Negotiations continue between Oregon’s Department of Environmental Quality and the Gardiner Sanitary District (GSD) board on the replacement of a failing pipe under the Umpqua River. That pipe, reportedly, last failed on Sept. 27, when it dumped 40,000 gallons of raw sewage into the river.

“We expect to be in contact with the board to discuss what our steps are,” Keith Andersen, the western region administrator, said. “We have a Mutual Agreement and Order (MAO) and we’re trying to finalize a new schedule for the path forward and we have not completed that task yet.”

The negotiations for replacing that pipe have been going on since 2004, when a 21,000 gallon spill occurred.

In both of those instances, and many others, the pipe was simply patched by divers and no pipe replacement has happened, despite numerous letters and notifications.

Andersen still could not give the deadline that continued use of the pipe would result in enforcement action by the state.

“We haven’t set a timeline because our path forward hasn’t been completely charted,” he said. “We’ve had conversations that they’ve requested from us … a document, which is something that we presented at that town hall related to our perception of the options that were available and why we felt the ‘replace-the-pipeline’ option was the way to go. We’re still there. We still believe that opportunity will present itself to firm up the timeline, get them on a plan and, the expectation that we have is, they will move forward in a timely fashion to address the issues associated with the leaky pipe that could fail at any point.”

Andersen has attended GSD board meetings at least three times since June, including attending an open house in Gardiner Oct. 9.

But, Andersen admits, they haven’t communicated with the board since that meeting.

The district has been hoping to switch wastewater service from the city of Reedsport’s treatment plant to a treatment lagoon on the old International Paper site, but is unable to get financing, or the blessing of Douglas County or the state to make that move.

Moving to the IP lagoon would mean the pipe under the Umpqua would no longer be necessary.

The pipe has failed many times since 2004. There were two pipe failures in 2006, at least three in 2010, and another in 2012. An August, 2010, a spill dumped 100,000 gallons of raw sewage into the river.

Currently, the pipe is being used, after the October patch jobs.

Andersen repeated they believe a complete pipe failure is imminent.

“We would like to be ahead of the curve on the pipe failure,” he said. “That’s why we entered into an agreement, originally, to try to move this forward. It has been on hiatus for a period of time … their proposed solution was not acceptable to the county. The county didn’t want the associated liability with what might happen if the sanitary district entered into an agreement with IP. That IP agreement included some things that weren’t only associated with the lagoon system and the wastewater treatment plant.”

The agreement may have included two landfills at the IP site. Andersen said he hadn’t seen the agreement.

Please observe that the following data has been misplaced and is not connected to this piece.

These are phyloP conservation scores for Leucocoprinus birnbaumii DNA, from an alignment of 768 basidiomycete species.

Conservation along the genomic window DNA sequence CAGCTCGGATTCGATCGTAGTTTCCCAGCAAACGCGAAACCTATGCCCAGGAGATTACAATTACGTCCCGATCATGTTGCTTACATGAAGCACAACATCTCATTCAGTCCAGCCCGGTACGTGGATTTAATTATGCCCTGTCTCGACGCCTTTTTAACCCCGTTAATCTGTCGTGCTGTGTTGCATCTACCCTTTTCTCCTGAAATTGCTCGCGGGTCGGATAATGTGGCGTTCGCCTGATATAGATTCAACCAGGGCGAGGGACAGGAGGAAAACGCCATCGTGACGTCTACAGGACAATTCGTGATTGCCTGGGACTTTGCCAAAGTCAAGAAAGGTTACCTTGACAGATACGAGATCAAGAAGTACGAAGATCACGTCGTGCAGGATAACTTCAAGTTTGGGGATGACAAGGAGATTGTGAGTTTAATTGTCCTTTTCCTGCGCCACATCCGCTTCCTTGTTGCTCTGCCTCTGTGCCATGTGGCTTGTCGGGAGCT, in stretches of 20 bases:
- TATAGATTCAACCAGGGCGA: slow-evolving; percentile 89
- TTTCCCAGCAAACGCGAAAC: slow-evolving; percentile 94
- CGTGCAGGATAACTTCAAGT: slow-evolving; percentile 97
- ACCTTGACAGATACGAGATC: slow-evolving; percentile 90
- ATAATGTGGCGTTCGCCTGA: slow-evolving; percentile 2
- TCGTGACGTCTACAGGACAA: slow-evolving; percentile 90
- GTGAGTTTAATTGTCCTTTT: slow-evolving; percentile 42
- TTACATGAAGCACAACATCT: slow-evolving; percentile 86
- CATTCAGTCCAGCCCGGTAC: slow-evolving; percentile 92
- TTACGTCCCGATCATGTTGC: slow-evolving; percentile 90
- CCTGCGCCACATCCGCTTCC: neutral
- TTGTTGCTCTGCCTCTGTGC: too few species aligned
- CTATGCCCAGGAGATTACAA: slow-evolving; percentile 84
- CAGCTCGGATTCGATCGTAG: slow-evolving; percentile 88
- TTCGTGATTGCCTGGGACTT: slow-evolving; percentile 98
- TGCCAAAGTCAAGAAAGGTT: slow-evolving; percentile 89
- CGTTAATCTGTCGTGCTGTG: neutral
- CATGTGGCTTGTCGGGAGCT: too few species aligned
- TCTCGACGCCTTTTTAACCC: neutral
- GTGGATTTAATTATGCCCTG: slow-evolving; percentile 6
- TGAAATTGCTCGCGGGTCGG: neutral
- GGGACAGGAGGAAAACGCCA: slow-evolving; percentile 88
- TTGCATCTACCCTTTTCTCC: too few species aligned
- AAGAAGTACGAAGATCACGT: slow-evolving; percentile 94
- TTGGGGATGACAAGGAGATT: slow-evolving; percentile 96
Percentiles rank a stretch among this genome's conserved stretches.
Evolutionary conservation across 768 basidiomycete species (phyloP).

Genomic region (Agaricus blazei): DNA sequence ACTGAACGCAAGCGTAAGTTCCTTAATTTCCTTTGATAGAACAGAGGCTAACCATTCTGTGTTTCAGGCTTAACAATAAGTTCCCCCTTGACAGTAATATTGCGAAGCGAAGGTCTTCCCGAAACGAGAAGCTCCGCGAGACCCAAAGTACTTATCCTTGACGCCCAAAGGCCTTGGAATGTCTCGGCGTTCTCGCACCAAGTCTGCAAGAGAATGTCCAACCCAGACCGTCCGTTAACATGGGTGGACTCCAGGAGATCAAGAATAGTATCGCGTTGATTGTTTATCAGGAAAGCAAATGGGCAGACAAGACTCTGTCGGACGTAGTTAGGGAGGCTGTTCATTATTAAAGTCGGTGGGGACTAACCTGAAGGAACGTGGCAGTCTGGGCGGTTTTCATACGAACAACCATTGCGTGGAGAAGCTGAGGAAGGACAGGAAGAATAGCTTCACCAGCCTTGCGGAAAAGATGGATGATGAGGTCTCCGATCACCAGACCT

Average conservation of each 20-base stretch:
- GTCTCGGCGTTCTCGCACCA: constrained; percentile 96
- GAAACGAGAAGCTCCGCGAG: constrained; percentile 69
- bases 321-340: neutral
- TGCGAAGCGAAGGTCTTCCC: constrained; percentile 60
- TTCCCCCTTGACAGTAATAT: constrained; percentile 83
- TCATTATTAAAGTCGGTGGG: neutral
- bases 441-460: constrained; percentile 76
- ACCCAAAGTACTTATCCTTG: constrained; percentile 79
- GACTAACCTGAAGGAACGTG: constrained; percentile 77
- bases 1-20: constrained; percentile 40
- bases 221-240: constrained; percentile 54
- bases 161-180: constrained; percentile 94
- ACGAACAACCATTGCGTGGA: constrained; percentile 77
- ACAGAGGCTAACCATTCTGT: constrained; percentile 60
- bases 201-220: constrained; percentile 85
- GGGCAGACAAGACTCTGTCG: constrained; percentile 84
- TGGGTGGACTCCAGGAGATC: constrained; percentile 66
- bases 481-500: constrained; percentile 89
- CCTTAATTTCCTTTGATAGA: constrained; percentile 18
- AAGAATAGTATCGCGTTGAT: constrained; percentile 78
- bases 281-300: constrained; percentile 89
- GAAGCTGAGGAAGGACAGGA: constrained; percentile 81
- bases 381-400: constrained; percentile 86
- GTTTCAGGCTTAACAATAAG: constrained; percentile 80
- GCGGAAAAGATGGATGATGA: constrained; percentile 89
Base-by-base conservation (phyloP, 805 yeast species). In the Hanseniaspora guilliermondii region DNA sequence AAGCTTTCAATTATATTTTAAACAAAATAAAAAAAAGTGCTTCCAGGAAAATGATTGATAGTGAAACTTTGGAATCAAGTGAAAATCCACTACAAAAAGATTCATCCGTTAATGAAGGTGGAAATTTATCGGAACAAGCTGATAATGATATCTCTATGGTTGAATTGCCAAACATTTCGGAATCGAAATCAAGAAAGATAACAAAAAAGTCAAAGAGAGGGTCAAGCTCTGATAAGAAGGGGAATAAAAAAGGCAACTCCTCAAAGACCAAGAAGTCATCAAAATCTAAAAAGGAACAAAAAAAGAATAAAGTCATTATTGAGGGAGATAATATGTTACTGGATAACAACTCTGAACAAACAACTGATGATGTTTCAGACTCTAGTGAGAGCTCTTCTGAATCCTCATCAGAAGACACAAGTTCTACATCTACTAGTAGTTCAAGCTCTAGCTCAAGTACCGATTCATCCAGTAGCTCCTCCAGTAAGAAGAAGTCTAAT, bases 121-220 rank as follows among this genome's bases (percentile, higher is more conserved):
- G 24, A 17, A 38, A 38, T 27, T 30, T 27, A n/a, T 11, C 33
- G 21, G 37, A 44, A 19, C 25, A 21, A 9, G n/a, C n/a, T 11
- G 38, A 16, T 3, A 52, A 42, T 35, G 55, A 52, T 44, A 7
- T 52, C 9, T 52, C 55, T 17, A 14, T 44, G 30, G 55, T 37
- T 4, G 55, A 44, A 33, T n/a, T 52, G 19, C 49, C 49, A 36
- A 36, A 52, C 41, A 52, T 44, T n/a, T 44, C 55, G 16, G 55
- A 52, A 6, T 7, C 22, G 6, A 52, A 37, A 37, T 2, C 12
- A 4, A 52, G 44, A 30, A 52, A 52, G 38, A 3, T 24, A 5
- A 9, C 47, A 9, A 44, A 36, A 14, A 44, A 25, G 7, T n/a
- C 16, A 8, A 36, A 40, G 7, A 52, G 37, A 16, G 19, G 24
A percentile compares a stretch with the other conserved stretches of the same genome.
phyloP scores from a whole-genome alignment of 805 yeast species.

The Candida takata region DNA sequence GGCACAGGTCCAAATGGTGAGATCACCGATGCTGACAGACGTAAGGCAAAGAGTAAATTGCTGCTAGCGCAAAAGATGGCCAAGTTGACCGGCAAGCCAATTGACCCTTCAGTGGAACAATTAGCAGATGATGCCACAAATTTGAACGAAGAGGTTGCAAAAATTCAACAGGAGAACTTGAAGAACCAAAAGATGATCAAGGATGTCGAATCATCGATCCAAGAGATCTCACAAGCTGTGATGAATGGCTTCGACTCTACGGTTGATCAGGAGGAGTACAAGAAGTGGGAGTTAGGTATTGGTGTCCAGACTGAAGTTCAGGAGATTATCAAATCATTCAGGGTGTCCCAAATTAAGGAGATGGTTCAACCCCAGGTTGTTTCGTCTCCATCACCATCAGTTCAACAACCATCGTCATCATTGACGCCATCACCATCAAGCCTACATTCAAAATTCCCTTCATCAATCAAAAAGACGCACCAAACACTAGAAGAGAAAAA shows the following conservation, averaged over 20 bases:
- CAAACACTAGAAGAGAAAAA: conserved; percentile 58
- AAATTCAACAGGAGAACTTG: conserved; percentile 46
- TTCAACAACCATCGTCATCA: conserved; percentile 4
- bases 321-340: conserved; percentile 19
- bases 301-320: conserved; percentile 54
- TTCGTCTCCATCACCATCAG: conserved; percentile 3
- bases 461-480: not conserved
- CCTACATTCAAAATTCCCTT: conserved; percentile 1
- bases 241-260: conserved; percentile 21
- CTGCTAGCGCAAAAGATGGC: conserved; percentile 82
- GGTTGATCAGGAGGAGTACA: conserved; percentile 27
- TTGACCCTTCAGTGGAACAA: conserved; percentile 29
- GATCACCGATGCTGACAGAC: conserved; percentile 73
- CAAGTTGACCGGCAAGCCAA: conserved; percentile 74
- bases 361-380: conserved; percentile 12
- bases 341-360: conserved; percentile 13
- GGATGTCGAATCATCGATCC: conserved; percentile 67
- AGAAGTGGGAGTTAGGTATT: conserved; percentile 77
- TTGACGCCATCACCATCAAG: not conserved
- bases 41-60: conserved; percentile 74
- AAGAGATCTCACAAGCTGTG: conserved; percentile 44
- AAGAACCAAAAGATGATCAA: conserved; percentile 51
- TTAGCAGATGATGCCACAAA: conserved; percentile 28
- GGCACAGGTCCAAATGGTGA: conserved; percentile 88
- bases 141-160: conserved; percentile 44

“Potentially, if Gardiner Sanitary District were to dissolve, or fail to do its part of the bargain, the county didn’t want to be left holding the bag on the landfills and the potential liability associated with those,” Andersen said.

GSD and the city of Reedsport have also been at odds over how much money is owed to whom, which the DEQ has not gotten involved with.

The big questions are whether GSD can get financing to switch to the IP; something that appears very unlikely since the county won’t sign off on a financing plan, whether GSD will abandon that plan and continue its connection with Reedsport and how much will be paid to either entity.

A lawsuit has been filed by GSD to clarify contract language. That clarification may determine which entity owes which an amount of money. Both the city council and district board have held separate executive sessions on the issue.

Andersen says they’re waiting for GSD’s decision on which treatment facility to use and how soon that pipe can be replaced, if necessary.

“We’re working on getting to that agreement,” Andersen said. “We anticipate, if not before, at the November district board meeting to have that conversation.

The board’s next meeting on Nov. 21 at 6:30 p.m. at the Gardiner fire hall.

Andersen said they expect GSD to move directly to the issue of replacement of the pipe.

“Our work with Gardiner Sanitary District is not, necessarily, reliant on the results of that lawsuit, he said. “We have an expectation that they’re going to perform under the agreement they signed. If they’re not able to perform then it’s possible we’ll realign the schedule on that. There’s a point … I said it in the meeting and I’ll say it to you … we do not have infinite patience available and we continue to get indications that it is a very urgent issue. Our expectation is that, independent of what their litigation situation is, we’re going to have a conversation about what the Gardiner Sanitary District has a responsibility to do, which is resolving the problem associated with that leaky pipe.”

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